Common Problems in Sewer Lines – Tree root problems
Tree roots are a very common problem for sewer lines constructed prior to the early 1980’s. This is because these sewer lines were built using VCT (vitreous clay tile) pipe. Clay tile pipe is a ceramic product dating back to the Roman aqueducts and is an ideal material for transporting water since it is inert. Clay tile pipe is also an ideal material for use in difficult environments since it is amazingly strong, has nearly a 3/4″ thickness, and is virtually impervious to deterioration from normal use. We have documented hundred-year-old clay pipe that looks as if it were installed last month. However, it does have a downside, namely … the joints. Clay tile pipe tends to leak water at the joints, making a wonderful water source for thirsty trees and shrubs.
With the advent of indoor plumbing in the late 1800’s, clay tile pipe in 2-foot lengths was immediately adopted for use by plumbers to construct the new sewer lines. These 2-foot lengths continued to be used until about 1930 when they were replaced by 3-foot or 4-foot lengths. These longer lengths continued to be used into the early 1980’s when they were replaced by PVC or SDR plastic pipe and superior joint sealing systems.
When originally installed, plumbers “sealed” the numerous joints in the clay tile sewer line with materials such as concrete, coal tar, oakum, or rubber gaskets. Unfortunately, all these sealing materials deteriorate over time, allowing water to escape, beginning an underground “drip system” attracting tree roots. Once tree roots get between the joints, they continue to grow, spreading the joint. As the joint spreads, it leaks more water. If tree roots are allowed to grow large enough, they will eventually break the clay tile pipe. Inside the clay tile pipe joint, tree roots initially act as a filter, allowing water to pass through while straining out other products sent through the line. As soon as the roots have trapped enough material, all water flow is stopped, resulting in sewage backup.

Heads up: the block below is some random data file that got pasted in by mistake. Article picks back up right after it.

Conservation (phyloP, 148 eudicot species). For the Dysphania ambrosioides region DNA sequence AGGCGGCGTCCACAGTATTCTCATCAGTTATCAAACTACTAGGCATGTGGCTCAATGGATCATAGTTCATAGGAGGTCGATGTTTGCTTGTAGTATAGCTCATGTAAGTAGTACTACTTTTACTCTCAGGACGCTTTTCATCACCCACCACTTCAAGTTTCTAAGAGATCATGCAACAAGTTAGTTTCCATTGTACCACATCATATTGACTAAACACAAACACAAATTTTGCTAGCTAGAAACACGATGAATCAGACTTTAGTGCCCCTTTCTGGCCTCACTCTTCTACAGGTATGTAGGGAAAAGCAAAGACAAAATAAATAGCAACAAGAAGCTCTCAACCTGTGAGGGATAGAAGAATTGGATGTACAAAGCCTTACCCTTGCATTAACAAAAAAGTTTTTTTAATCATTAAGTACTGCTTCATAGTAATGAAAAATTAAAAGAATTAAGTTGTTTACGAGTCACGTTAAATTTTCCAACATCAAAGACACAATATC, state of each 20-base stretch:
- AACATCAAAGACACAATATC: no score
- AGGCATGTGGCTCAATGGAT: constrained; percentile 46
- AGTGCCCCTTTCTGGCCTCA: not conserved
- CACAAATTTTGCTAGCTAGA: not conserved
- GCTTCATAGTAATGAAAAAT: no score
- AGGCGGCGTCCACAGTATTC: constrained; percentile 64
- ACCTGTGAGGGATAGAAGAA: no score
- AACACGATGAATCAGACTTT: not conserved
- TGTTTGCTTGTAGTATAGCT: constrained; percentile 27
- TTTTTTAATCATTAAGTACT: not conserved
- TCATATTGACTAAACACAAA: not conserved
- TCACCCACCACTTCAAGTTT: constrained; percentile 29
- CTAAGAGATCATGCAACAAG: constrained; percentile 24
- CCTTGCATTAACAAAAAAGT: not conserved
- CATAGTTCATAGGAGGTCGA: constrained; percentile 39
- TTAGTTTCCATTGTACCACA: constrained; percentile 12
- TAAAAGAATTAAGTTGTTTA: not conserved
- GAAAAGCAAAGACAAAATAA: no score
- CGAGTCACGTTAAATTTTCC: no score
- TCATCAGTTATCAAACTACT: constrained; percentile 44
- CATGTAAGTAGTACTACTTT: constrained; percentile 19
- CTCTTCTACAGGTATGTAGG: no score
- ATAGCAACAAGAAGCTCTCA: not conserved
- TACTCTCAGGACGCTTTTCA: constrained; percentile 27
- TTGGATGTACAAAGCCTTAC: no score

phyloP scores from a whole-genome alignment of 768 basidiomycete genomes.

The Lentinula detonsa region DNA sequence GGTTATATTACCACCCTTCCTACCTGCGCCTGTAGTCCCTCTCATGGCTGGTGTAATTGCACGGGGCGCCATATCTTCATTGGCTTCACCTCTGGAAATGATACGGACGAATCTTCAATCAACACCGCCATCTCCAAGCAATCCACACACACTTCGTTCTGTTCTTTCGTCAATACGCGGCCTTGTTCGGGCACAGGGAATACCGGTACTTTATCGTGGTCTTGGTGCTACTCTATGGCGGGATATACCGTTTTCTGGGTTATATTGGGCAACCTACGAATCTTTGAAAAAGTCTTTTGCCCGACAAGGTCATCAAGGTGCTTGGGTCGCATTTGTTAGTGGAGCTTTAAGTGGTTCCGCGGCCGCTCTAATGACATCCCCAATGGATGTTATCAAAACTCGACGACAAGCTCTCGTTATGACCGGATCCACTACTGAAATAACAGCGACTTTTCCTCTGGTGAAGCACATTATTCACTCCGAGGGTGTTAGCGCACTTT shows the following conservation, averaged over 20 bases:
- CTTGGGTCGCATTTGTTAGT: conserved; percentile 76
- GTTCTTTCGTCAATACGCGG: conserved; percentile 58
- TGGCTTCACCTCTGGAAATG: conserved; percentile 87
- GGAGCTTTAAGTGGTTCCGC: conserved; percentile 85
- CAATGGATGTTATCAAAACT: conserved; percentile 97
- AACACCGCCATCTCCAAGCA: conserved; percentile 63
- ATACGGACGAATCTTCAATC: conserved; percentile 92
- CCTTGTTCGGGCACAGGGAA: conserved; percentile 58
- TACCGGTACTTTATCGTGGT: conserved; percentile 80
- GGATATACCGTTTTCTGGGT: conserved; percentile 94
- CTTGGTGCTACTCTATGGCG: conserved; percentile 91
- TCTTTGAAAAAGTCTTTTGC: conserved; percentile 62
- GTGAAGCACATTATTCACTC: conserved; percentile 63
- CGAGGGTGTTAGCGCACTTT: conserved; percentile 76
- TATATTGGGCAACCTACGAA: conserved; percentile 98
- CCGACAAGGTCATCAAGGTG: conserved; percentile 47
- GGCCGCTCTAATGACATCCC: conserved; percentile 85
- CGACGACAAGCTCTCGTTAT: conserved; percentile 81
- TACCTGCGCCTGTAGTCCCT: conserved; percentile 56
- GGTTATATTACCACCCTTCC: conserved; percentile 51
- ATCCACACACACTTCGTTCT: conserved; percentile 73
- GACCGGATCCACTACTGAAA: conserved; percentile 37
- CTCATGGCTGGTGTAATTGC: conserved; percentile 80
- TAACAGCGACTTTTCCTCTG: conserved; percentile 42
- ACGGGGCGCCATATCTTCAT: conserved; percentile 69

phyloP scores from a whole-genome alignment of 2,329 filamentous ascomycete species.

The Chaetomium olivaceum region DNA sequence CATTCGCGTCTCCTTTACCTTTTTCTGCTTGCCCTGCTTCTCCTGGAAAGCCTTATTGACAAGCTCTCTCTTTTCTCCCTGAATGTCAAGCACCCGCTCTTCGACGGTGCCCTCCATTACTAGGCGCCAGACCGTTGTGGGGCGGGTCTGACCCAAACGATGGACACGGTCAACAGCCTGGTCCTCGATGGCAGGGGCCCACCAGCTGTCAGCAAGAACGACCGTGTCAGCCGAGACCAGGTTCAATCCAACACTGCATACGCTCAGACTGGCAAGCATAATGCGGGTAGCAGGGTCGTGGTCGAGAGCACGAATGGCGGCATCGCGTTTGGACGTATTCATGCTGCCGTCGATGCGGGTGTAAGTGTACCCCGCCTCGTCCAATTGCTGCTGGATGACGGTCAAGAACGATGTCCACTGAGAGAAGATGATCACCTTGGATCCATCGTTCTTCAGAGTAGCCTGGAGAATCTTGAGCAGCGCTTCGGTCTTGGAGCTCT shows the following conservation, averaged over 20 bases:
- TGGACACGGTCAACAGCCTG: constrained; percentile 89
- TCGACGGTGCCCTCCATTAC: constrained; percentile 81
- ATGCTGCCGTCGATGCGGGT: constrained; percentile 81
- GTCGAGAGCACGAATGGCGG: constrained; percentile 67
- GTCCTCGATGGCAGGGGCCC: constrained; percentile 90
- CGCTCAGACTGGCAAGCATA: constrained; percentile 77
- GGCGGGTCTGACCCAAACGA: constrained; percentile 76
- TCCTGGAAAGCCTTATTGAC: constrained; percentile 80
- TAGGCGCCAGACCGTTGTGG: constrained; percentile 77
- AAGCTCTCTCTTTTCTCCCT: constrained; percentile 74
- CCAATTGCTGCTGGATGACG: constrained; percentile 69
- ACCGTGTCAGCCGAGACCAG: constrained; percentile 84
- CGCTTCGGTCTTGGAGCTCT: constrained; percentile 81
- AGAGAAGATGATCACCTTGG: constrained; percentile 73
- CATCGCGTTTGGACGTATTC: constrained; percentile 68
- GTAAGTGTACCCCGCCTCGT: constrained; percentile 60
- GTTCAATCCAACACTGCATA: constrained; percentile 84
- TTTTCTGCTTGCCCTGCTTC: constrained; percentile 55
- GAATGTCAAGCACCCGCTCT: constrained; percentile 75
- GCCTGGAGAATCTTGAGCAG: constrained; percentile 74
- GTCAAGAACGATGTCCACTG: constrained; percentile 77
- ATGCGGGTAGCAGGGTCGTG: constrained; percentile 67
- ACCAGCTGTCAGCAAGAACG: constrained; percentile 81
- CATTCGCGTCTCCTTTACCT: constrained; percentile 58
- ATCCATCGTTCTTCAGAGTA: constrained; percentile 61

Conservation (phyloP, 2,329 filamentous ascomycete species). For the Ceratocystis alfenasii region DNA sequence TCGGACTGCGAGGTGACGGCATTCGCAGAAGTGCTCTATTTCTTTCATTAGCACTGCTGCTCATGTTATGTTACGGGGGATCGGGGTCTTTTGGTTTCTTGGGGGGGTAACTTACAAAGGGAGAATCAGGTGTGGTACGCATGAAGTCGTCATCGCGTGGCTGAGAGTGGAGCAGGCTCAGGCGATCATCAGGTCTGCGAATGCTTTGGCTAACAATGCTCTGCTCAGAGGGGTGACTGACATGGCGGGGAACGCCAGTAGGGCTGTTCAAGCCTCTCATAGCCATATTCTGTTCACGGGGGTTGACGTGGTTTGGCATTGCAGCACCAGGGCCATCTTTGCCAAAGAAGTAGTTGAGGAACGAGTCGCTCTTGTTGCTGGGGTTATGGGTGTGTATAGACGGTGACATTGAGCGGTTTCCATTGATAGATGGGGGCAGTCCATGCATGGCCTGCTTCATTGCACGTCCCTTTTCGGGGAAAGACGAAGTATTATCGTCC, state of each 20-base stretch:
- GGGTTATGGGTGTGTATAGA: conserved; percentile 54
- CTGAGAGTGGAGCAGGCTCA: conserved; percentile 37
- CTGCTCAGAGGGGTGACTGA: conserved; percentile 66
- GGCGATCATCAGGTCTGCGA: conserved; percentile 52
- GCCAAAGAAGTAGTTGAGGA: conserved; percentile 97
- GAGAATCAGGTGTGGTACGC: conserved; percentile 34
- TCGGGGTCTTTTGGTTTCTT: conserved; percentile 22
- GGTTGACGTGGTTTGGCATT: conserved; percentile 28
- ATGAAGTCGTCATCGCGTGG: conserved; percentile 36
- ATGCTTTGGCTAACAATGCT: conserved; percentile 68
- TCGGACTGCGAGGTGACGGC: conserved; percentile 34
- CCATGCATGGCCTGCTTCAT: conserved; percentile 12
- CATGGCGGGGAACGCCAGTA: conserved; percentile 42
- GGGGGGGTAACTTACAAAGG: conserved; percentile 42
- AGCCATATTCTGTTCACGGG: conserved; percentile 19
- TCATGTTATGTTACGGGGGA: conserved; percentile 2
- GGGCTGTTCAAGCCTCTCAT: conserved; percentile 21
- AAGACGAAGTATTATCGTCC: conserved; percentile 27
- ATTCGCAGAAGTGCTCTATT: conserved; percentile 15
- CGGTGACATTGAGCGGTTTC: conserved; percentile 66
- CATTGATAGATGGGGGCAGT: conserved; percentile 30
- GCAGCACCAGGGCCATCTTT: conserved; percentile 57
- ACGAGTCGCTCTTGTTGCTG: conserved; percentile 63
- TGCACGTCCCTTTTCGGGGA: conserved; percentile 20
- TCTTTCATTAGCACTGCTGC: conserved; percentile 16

If you are having a tree root problem, you can have the line properly “snaked” out for around $125-175 dollars. Also, choose a company that uses a 4″ blade on the snake machine. By using the same size blade as the inner diameter of the sewer line, you will et the maximum root removal for your money. Research whether Vaporooter is a better answer for your tree root problem. Hydro Physics is the only authorized company to provide Vaporooter in Colorado.
In addition, many drain companies give a 90-day warranty on the cleaning work versus the industry standard of 30 days. If they don’t offer a 90-day guarantee without an additional charge, call somebody else. Finally, keep in mind that many sewer and drain companies pay their employees on a commission basis, usually 25-40 on all additional sewer line repair or replacement work sold. If they tell you the sewer line must be replaced because of tree roots alone, we highly recommend that you get a second opinion.
Hydro Physics is the technology leader with more than 20 years in the pipe inspection industry. We are the only company licensed to apply Vaporooter in Colorado. We are committed to providing high-quality, camera pipeline inspection videos/reports. We offer highly trained inspection experts for a safe, cost effective, environmentally-responsible service. You benefit from this unbiased, accurate report, perhaps saving you thousands of dollars. We saved our clients $257,000 in just the first half of 2014 in unneeded sewer line repairs. We create value to our customers by supplying high-quality color videos and written reports for better pipe analysis. We offer
- Pipe inspection,
- utility locating,
- odor detection,
- leak detection,
- pressure testing and
- root removal using Vaporooter.
Our company goal remains the same, to expose fraud in the pipe inspection business estimated to be $20,000,000 (million) a year in the Denver area.